Specifications for a Soccer Goal Post
Soccer holds sway worldwide in part because of its simplicity. All that's needed is a ball, a playing surface and a goal. A goal can be as basic as two rocks or other objects placed a few yards apart at each end of the field. But for an official soccer goal, FIFA, the international governing body of soccer, has clear-cut dimensions for the size of the goal posts as well as the size and location of the goal itself.
FIFA Rule Requirements
Soccer goals are comprised of two upright goal posts connected at the top by a crossbar. FIFA rules require that goals are supposed to be 8 feet high from the ground to the bottom of the crossbar and 24 feet wide from the inside edges of the upright posts. Nets are usually attached at the back of the goal but must not interfere with the goalkeeper. FIFA rules also require that the goal posts be securely anchored in the ground. Portable goals must also be weighted in place if the posts cannot be inserted into the ground.
Dimensions and Color
The upright posts and horizontal crossbar must be no more than 5 inches wide. Goal lines must be drawn on the field at the same width as the goal posts and crossbar. Soccer goal posts should be white in color. Lines on the field should also be white.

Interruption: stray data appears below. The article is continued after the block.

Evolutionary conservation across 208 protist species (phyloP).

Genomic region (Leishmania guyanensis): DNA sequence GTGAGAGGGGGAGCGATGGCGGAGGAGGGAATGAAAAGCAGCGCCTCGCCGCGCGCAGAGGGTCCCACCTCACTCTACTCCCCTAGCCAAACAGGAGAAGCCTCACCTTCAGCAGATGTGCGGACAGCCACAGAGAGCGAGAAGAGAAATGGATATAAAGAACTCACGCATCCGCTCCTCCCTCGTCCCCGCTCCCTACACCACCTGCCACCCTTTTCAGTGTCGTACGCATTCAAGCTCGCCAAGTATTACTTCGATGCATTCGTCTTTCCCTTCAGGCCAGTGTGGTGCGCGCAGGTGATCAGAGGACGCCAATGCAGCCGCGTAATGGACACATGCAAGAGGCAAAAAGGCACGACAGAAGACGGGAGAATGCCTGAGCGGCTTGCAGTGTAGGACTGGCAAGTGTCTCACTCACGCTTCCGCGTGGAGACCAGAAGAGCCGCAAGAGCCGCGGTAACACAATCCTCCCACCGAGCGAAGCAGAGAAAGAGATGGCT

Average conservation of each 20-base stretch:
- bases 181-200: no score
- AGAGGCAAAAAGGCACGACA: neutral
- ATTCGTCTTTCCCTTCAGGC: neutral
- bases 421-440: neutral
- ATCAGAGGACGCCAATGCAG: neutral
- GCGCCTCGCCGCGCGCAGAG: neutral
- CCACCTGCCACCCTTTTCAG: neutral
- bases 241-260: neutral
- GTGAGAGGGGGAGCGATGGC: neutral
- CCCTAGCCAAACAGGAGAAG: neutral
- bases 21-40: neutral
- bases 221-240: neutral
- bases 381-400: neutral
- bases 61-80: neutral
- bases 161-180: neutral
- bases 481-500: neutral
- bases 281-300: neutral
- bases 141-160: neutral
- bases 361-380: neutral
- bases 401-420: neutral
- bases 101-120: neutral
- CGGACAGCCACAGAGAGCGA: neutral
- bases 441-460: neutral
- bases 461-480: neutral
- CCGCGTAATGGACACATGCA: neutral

Goal Posts Location
The rectangular field is marked by two goal lines at each end and two touch lines that run from one goal line to the other. Soccer goal posts are located at the center of each goal line, equidistant from the corner flag posts at opposite ends of the goal lines. The goal area is a box drawn on the field, with lines extending 6 yards onto the field from each upright goal post and then connected by a line to form a rectangle in front of each goal.
Approved Materials and Shapes
The posts and crossbar should be made of metal, wood or another material approved. Acceptable shapes of the posts are square, rectangular, round, half round or elliptical. They should be in a condition that will not pose a threat to players, which means no jagged edges or sharp points.
Youth Soccer Exceptions
While most of the world adheres to FIFA laws on the specifications for goal posts and field dimensions, exceptions are made for younger players who are still learning the game. US Youth Soccer, for example, recommends a goal that is 18 feet wide between the posts and 6 feet high from the ground to the bottom of the crossbar.
James Roland started writing professionally in 1987. A former reporter and editor with the "Sarasota Herald-Tribune," he currently oversees such publications as the "Cleveland Clinic Heart Advisor" and UCLA's "Healthy Years." Roland earned his Bachelor of Science in journalism from the University of Oregon.